Election year at the Dehcho Annual Assembly places the focus on the search for a new grand chief, but the assembly is also about coming together and celebrating.
The event began with prayers and a fire-feeding hosted by Mary Jane and Gilbert Cazon. The ceremony, which has an intricate web of meaning, is best described in their own words.
“Everything we do is in the way of love,” is how Gilbert Cazon sums it up. “For our people and for our culture, and for the ones that have passed. It’s all an act of love. And hope, hope for our children, too, to understand what we’re doing and to continue those ways.”
The ceremony opened an annual gathering of the 10 communities that make up the Dehcho First Nations.
Cazon and Berna Matto provided live interpretation in Dene Zhatié to Elders throughout the day as the assembly began at Fort Simpson’s rec centre.
“All you’re doing is passing on information,” said Matto, who lost her connection to the language for many years but relearned it in a six-month course.
“You don’t go word for word. You stick to the point. The important thing is just getting the information to the Elders.
“Many of them speak English but this is easier for them, and keeping our language alive is very important.”
Dene Zhatié was Cazon’s first language. She was a teacher for many years until she was asked to work as a federal interpreter for people offering testimony to the Truth and Reconciliation Commission.
“It was heavy, heavy work,” she said. “I remember there were ambulances outside because Elders became ill as they told their stories. Some of them passed out. But I fell in love with interpreting.”
Asked if the work at an assembly spanning several days – and many speeches – is exhausting, Cazon said with a smile: “It doesn’t happen all at once but, by the end of the week, you’re tired.”
Jim Antoine, one of three candidates for grand chief, focused on a message of unity and transparency, emphasizing his willingness to listen and learn from communities across the Dehcho alongside the need for urgent work to settle land claims and more federal funding for issues like childcare and housing.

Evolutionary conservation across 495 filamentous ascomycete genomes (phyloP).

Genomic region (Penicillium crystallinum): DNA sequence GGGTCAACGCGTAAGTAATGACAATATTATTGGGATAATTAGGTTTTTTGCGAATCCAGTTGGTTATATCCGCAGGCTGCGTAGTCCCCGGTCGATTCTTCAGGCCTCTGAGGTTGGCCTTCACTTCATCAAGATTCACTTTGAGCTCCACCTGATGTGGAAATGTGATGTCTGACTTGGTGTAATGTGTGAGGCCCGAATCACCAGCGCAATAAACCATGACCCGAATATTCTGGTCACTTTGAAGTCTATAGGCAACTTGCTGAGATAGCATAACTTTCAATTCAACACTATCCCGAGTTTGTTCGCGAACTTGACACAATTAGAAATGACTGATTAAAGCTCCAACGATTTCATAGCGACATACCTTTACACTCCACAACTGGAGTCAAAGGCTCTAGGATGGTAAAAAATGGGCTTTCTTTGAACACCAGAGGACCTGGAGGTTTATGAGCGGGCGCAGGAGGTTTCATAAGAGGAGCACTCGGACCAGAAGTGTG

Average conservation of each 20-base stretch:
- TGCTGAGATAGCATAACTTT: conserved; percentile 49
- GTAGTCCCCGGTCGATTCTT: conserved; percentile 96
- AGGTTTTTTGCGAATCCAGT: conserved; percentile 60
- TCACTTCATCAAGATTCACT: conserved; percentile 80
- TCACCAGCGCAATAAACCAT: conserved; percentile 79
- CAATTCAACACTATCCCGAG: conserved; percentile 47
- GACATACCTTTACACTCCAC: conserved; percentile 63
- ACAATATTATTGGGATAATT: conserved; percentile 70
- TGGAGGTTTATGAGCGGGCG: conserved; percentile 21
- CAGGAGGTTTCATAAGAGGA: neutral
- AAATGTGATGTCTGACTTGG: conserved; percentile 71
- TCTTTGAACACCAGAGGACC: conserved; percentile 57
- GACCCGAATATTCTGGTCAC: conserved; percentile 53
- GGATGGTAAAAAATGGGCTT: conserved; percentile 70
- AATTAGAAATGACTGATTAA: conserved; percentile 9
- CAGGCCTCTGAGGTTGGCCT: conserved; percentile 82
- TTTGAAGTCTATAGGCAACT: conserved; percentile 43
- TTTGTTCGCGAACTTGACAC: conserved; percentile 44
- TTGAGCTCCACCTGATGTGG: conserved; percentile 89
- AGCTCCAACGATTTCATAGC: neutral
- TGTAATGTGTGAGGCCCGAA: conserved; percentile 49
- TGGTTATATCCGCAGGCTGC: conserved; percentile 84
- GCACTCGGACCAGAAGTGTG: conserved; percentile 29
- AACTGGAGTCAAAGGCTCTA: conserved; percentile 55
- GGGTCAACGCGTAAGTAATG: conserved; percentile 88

“Housing is a basic need, like food and water,” Antoine told delegates. “With the high price of lumber, it’s become a big challenge. We need to get better at tapping into federal funding opportunities.”
“I love the drum dances and the gathering of people,” said Jonathan Antoine, tourism and communications coordinator for the Łı́ı́dlı̨ı̨ Kų́ę́ First Nation. “The Dene drum is what keeps the Dene together.”
Ehdaa, the place where delegates and Fort Simpson residents met on Monday evening, is a centuries-old gathering place for the Dene people.
On Tuesday, each community around the circle offered a question or comment to the candidates. Many, including Antoine, were impressed by youth delegate Maverick Simba-Canadien’s words.
Tim Lennie, another candidate for grand chief, told delegates: “No matter what happens, no matter who becomes grand chief, I love this community and I will continue to contribute.
“You will still see me at drum dances, you will see me at the next assembly, you will see me at the table.”
News that a forest fire had crossed the highway near their home community reached Wrigley’s delegates as the first round of election results came through.
“We’ve been calling people back home,” said Rose Moses. “We’re just hoping we’ll be able to get through there tomorrow.”
Meanwhile, representatives from the Dehcho’s Indigenous Skills and Employment Training program were available to help attendees find opportunities and scholarships for which they might be eligible.
“The Dehcho is back to normal,” declared Herb Norwegian shortly after his victory in the election for grand chief, slightly breathless after dashing around the room to shake everyone’s hand.
“This means so much to me. I’ve been rejected a few times, I was doubtful, but I’m thankful to those who supported me. Let’s get back to work.”